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Continuous Improvement & Benchmarking summarizing the changes requested by Council, and how these requests have been addressed. This way the Councilors will not have to wade through the entire proposal again and will only focus upon the issues, concerns or requests they made on the original proposal. A short table on the front of the amended proposal, as shown below will assist Council to endorse the amended Proposal.

124047547.doc

Created: 25-Nov-04

Revised: 14-Mar-05

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Table Showing Council Amendments


Councilor Objection or request I would like the project brought forward by one month The project budget is too large and I would like the project implemented in two phases, spreading the cost over two years I would like to be assured that the sale of the old building will yield the forecast sale value How this has been dealt with The project timetable has been amended and will start one month earlier The project has been divided into two phases. Phase I will be implemented in 2006 and phase II in 2007 We have obtained two independent valuations that support the original valuation, plus we have included a contingency in the forecast cash flow to allow for any shortfall. Reference inside the amended Project Proposal Appendix A, Project timetable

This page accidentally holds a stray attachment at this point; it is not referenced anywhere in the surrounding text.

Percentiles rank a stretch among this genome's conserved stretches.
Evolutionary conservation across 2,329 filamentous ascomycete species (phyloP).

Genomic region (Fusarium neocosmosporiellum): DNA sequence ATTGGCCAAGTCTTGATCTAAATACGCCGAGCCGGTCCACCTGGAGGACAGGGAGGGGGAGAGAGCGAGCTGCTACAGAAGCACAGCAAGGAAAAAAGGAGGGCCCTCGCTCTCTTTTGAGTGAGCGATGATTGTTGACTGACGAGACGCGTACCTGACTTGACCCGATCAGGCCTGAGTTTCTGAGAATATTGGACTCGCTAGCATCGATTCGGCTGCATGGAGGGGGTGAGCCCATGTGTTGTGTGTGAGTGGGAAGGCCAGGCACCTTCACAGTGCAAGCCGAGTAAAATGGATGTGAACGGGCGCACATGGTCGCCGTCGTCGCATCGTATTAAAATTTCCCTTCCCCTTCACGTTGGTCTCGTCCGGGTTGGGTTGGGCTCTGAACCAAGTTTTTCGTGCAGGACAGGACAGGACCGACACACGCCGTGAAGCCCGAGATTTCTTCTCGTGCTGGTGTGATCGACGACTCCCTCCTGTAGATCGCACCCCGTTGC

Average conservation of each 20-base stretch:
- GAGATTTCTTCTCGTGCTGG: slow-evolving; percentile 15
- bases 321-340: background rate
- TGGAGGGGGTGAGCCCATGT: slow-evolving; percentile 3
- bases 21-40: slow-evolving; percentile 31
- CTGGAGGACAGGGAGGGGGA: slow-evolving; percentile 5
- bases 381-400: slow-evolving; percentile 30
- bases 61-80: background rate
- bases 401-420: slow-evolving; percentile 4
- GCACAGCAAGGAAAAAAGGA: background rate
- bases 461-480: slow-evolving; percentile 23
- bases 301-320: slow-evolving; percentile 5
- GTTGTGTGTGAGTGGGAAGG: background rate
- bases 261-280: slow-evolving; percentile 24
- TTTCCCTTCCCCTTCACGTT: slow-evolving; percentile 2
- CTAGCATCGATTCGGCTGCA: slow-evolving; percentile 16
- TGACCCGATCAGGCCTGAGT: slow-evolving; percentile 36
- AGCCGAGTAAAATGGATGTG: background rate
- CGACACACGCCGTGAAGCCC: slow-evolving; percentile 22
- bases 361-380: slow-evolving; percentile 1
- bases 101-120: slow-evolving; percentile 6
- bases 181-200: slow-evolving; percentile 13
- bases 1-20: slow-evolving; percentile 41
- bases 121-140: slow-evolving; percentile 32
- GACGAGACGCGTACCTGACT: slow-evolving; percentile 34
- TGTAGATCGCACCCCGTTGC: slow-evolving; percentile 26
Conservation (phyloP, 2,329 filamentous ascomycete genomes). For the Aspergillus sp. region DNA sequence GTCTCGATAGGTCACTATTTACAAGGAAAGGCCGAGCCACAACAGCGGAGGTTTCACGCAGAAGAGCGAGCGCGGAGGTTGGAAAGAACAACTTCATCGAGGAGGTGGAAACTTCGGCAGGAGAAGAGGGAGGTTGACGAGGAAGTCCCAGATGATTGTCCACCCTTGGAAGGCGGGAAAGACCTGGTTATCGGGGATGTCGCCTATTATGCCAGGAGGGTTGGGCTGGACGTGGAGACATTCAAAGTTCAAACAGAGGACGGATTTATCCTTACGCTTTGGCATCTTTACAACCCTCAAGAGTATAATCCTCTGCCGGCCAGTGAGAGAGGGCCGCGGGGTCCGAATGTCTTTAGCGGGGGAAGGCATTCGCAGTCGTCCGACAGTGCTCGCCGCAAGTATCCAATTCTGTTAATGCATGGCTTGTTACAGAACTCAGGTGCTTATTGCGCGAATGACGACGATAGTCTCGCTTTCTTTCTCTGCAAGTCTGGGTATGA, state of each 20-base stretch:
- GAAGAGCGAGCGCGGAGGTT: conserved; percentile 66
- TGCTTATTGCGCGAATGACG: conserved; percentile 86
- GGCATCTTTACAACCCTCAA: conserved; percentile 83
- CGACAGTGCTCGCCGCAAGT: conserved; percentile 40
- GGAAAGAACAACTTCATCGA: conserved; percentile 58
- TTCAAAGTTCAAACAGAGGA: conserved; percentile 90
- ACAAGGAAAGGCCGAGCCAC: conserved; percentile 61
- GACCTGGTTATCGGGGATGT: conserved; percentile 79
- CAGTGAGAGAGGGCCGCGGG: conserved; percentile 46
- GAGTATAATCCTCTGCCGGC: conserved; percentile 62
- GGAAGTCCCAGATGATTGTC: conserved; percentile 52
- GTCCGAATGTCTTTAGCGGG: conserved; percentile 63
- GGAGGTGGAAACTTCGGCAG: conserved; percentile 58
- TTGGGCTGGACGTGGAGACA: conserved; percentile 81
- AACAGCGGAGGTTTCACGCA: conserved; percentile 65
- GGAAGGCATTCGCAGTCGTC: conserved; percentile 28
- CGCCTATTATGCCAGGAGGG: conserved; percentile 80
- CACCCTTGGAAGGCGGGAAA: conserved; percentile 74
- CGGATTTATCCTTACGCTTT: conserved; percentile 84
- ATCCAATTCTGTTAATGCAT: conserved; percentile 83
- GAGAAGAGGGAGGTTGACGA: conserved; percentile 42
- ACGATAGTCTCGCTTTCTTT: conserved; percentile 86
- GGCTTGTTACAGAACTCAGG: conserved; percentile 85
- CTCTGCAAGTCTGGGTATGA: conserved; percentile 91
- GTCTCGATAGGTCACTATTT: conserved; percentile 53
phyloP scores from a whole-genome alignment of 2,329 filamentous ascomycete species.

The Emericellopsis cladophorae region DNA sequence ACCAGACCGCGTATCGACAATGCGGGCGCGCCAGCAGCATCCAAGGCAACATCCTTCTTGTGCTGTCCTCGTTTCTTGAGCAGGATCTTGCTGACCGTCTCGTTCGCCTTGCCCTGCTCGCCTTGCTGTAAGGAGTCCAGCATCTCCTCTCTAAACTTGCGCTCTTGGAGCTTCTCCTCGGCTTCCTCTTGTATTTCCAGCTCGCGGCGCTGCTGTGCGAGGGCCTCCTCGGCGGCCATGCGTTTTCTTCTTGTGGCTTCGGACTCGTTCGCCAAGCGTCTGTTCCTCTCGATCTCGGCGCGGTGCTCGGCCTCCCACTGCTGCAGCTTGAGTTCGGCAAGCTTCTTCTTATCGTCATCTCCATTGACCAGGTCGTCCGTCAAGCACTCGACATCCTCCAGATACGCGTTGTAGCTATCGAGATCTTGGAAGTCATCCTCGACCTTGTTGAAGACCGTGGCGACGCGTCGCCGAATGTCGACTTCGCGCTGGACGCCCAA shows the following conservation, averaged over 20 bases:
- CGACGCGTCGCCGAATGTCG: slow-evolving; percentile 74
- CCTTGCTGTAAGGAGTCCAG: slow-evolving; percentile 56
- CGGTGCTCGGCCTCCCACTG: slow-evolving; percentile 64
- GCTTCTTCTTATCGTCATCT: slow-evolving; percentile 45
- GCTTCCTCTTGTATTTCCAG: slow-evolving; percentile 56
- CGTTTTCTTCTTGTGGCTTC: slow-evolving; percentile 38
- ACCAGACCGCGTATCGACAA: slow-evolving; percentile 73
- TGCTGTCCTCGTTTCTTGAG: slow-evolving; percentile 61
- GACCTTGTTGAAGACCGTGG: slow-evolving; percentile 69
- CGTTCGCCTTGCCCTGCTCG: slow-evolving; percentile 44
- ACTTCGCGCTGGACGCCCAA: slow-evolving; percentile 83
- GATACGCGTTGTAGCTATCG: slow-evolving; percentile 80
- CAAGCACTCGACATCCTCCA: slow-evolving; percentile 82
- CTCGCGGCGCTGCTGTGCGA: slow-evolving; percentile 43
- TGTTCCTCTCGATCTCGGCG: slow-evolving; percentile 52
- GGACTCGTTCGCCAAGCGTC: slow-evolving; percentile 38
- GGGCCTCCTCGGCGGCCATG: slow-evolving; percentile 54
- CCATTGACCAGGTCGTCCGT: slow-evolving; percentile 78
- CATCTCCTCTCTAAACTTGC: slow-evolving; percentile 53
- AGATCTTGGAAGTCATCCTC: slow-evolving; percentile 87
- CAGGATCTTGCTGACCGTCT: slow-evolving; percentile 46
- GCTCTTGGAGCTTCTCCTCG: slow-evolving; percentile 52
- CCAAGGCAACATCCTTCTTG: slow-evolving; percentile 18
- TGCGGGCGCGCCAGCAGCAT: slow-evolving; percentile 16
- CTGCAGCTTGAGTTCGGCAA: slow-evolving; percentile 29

Councilor James

Councilor Mary

Appendix A Project time table, and Appendix D Project cash flow forecast

Mayor Thomas

Appendix D Project cash flow forecast, and Appendix M copies of two independent valuations

Seek Council endorsement


The final step is to specifically ask for Councils endorsement of the amended Proposal and have this minuted in the Council Meeting Minutes. This minute will be the approval required for this Project to proceed.

124047547.doc

Created: 25-Nov-04

Revised: 14-Mar-05

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Disclaimer: The views expressed in this Toolkit are the views of the authors and do not necessarily reflect the views or policies of the Asian Development Bank (ADB) or Asian Development Bank Institute (ADBI), or their Board of Directors, or the governments they represent. ADB and ADBI do not guarantee the accuracy of the data included in this CD-ROM and accepts no responsibility for any consequences of their use. Terminology used may not necessarily be consistent with ADB official terms.

124047547.doc

Created: 25-Nov-04

Revised: 14-Mar-05

2004 ADB Institute